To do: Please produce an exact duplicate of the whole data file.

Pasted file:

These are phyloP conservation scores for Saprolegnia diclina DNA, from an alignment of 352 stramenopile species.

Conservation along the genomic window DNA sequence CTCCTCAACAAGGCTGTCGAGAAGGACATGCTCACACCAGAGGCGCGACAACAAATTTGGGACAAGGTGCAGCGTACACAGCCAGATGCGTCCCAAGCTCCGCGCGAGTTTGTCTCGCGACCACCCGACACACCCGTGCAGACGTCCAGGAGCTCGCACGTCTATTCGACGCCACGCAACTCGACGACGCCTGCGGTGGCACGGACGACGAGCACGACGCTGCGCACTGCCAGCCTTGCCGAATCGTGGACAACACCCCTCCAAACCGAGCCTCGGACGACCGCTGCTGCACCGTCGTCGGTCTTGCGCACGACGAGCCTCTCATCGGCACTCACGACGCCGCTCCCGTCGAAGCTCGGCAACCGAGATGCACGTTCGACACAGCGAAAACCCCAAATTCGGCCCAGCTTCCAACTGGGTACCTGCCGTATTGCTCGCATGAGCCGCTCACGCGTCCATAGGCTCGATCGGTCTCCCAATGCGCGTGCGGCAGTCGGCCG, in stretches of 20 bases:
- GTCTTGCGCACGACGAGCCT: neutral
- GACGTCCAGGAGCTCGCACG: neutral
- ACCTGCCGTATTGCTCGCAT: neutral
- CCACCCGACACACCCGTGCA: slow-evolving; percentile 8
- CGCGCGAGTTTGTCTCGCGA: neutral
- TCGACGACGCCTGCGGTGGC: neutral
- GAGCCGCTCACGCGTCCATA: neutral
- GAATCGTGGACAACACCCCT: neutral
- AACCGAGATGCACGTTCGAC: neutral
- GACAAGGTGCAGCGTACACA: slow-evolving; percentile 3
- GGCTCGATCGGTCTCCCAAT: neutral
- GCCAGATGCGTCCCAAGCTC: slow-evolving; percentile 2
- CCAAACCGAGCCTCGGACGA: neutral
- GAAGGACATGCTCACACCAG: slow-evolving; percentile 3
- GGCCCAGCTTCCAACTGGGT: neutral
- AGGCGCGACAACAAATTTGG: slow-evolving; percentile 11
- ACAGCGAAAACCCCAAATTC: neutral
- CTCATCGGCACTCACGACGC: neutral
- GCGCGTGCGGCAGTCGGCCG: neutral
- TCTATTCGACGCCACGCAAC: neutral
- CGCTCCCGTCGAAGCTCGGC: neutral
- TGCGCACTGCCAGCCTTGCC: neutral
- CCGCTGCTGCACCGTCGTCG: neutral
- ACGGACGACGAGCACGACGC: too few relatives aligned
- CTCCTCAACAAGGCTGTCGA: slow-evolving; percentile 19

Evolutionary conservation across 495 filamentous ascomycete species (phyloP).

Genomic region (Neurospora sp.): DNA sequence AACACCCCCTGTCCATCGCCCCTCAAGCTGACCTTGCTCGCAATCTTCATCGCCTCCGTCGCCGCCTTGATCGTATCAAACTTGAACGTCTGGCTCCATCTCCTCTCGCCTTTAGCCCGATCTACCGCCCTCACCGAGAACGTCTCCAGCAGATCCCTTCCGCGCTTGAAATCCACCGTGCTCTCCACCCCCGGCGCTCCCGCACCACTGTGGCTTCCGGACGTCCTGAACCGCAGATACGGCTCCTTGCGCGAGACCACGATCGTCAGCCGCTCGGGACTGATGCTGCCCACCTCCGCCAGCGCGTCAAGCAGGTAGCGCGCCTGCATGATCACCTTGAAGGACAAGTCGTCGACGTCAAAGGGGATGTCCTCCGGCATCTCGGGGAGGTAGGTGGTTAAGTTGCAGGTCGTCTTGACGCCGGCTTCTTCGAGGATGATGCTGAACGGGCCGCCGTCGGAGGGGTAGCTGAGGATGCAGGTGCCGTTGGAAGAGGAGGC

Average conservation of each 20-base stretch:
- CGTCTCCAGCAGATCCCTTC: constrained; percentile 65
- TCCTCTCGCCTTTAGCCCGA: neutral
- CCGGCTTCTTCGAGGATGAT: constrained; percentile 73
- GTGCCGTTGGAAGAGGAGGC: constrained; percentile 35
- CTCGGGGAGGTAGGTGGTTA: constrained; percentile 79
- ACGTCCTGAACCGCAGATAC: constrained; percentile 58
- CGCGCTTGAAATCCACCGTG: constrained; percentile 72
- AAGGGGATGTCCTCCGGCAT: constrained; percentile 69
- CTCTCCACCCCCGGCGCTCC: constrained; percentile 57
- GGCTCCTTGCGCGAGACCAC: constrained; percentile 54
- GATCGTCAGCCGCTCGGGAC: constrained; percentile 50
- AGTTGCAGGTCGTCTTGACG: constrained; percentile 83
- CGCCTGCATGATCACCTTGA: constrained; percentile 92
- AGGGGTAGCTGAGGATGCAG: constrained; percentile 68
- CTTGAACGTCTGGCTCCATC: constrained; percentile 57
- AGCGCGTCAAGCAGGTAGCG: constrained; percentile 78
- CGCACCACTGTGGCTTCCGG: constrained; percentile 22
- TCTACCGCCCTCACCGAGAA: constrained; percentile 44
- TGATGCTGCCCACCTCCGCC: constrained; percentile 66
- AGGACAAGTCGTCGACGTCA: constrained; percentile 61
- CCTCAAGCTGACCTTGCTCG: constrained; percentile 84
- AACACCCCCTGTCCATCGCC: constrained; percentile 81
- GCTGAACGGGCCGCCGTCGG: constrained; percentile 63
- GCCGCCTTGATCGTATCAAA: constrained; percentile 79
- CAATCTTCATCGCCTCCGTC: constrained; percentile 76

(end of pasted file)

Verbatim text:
These are phyloP conservation scores for Saprolegnia diclina DNA, from an alignment of 352 stramenopile species.

Conservation along the genomic window DNA sequence CTCCTCAACAAGGCTGTCGAGAAGGACATGCTCACACCAGAGGCGCGACAACAAATTTGGGACAAGGTGCAGCGTACACAGCCAGATGCGTCCCAAGCTCCGCGCGAGTTTGTCTCGCGACCACCCGACACACCCGTGCAGACGTCCAGGAGCTCGCACGTCTATTCGACGCCACGCAACTCGACGACGCCTGCGGTGGCACGGACGACGAGCACGACGCTGCGCACTGCCAGCCTTGCCGAATCGTGGACAACACCCCTCCAAACCGAGCCTCGGACGACCGCTGCTGCACCGTCGTCGGTCTTGCGCACGACGAGCCTCTCATCGGCACTCACGACGCCGCTCCCGTCGAAGCTCGGCAACCGAGATGCACGTTCGACACAGCGAAAACCCCAAATTCGGCCCAGCTTCCAACTGGGTACCTGCCGTATTGCTCGCATGAGCCGCTCACGCGTCCATAGGCTCGATCGGTCTCCCAATGCGCGTGCGGCAGTCGGCCG, in stretches of 20 bases:
- GTCTTGCGCACGACGAGCCT: neutral
- GACGTCCAGGAGCTCGCACG: neutral
- ACCTGCCGTATTGCTCGCAT: neutral
- CCACCCGACACACCCGTGCA: slow-evolving; percentile 8
- CGCGCGAGTTTGTCTCGCGA: neutral
- TCGACGACGCCTGCGGTGGC: neutral
- GAGCCGCTCACGCGTCCATA: neutral
- GAATCGTGGACAACACCCCT: neutral
- AACCGAGATGCACGTTCGAC: neutral
- GACAAGGTGCAGCGTACACA: slow-evolving; percentile 3
- GGCTCGATCGGTCTCCCAAT: neutral
- GCCAGATGCGTCCCAAGCTC: slow-evolving; percentile 2
- CCAAACCGAGCCTCGGACGA: neutral
- GAAGGACATGCTCACACCAG: slow-evolving; percentile 3
- GGCCCAGCTTCCAACTGGGT: neutral
- AGGCGCGACAACAAATTTGG: slow-evolving; percentile 11
- ACAGCGAAAACCCCAAATTC: neutral
- CTCATCGGCACTCACGACGC: neutral
- GCGCGTGCGGCAGTCGGCCG: neutral
- TCTATTCGACGCCACGCAAC: neutral
- CGCTCCCGTCGAAGCTCGGC: neutral
- TGCGCACTGCCAGCCTTGCC: neutral
- CCGCTGCTGCACCGTCGTCG: neutral
- ACGGACGACGAGCACGACGC: too few relatives aligned
- CTCCTCAACAAGGCTGTCGA: slow-evolving; percentile 19

Evolutionary conservation across 495 filamentous ascomycete species (phyloP).

Genomic region (Neurospora sp.): DNA sequence AACACCCCCTGTCCATCGCCCCTCAAGCTGACCTTGCTCGCAATCTTCATCGCCTCCGTCGCCGCCTTGATCGTATCAAACTTGAACGTCTGGCTCCATCTCCTCTCGCCTTTAGCCCGATCTACCGCCCTCACCGAGAACGTCTCCAGCAGATCCCTTCCGCGCTTGAAATCCACCGTGCTCTCCACCCCCGGCGCTCCCGCACCACTGTGGCTTCCGGACGTCCTGAACCGCAGATACGGCTCCTTGCGCGAGACCACGATCGTCAGCCGCTCGGGACTGATGCTGCCCACCTCCGCCAGCGCGTCAAGCAGGTAGCGCGCCTGCATGATCACCTTGAAGGACAAGTCGTCGACGTCAAAGGGGATGTCCTCCGGCATCTCGGGGAGGTAGGTGGTTAAGTTGCAGGTCGTCTTGACGCCGGCTTCTTCGAGGATGATGCTGAACGGGCCGCCGTCGGAGGGGTAGCTGAGGATGCAGGTGCCGTTGGAAGAGGAGGC

Average conservation of each 20-base stretch:
- CGTCTCCAGCAGATCCCTTC: constrained; percentile 65
- TCCTCTCGCCTTTAGCCCGA: neutral
- CCGGCTTCTTCGAGGATGAT: constrained; percentile 73
- GTGCCGTTGGAAGAGGAGGC: constrained; percentile 35
- CTCGGGGAGGTAGGTGGTTA: constrained; percentile 79
- ACGTCCTGAACCGCAGATAC: constrained; percentile 58
- CGCGCTTGAAATCCACCGTG: constrained; percentile 72
- AAGGGGATGTCCTCCGGCAT: constrained; percentile 69
- CTCTCCACCCCCGGCGCTCC: constrained; percentile 57
- GGCTCCTTGCGCGAGACCAC: constrained; percentile 54
- GATCGTCAGCCGCTCGGGAC: constrained; percentile 50
- AGTTGCAGGTCGTCTTGACG: constrained; percentile 83
- CGCCTGCATGATCACCTTGA: constrained; percentile 92
- AGGGGTAGCTGAGGATGCAG: constrained; percentile 68
- CTTGAACGTCTGGCTCCATC: constrained; percentile 57
- AGCGCGTCAAGCAGGTAGCG: constrained; percentile 78
- CGCACCACTGTGGCTTCCGG: constrained; percentile 22
- TCTACCGCCCTCACCGAGAA: constrained; percentile 44
- TGATGCTGCCCACCTCCGCC: constrained; percentile 66
- AGGACAAGTCGTCGACGTCA: constrained; percentile 61
- CCTCAAGCTGACCTTGCTCG: constrained; percentile 84
- AACACCCCCTGTCCATCGCC: constrained; percentile 81
- GCTGAACGGGCCGCCGTCGG: constrained; percentile 63
- GCCGCCTTGATCGTATCAAA: constrained; percentile 79
- CAATCTTCATCGCCTCCGTC: constrained; percentile 76